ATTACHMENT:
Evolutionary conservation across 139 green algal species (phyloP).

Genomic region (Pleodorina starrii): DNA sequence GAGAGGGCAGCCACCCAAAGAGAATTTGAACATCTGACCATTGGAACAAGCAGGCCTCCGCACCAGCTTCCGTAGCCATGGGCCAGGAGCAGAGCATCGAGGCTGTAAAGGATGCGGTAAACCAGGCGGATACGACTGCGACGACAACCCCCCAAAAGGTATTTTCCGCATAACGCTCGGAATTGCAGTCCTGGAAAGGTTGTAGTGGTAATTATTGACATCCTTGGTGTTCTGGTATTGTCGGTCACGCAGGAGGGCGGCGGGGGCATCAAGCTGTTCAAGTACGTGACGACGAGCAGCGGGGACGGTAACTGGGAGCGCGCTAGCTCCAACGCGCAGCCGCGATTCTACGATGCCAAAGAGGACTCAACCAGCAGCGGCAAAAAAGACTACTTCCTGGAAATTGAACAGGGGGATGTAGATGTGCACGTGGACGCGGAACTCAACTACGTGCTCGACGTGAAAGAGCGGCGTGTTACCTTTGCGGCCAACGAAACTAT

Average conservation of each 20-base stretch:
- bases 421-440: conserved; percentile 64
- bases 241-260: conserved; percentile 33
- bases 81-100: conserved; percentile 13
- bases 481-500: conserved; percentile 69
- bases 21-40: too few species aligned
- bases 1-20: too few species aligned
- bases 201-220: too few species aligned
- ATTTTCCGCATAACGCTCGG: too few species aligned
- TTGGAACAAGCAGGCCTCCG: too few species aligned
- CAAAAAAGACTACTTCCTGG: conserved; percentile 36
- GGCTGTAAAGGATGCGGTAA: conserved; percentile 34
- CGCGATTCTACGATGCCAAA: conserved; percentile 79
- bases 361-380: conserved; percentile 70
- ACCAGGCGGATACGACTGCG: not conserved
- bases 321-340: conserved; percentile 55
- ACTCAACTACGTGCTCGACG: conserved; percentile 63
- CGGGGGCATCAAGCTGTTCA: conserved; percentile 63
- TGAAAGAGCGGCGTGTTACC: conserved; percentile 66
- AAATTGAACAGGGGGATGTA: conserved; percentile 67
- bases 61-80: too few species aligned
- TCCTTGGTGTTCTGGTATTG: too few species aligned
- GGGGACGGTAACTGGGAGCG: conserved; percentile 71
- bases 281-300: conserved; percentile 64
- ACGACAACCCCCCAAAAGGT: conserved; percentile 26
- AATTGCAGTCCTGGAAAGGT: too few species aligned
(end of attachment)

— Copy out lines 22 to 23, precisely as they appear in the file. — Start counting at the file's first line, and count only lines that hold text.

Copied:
- AAATTGAACAGGGGGATGTA: conserved; percentile 67
- bases 61-80: too few species aligned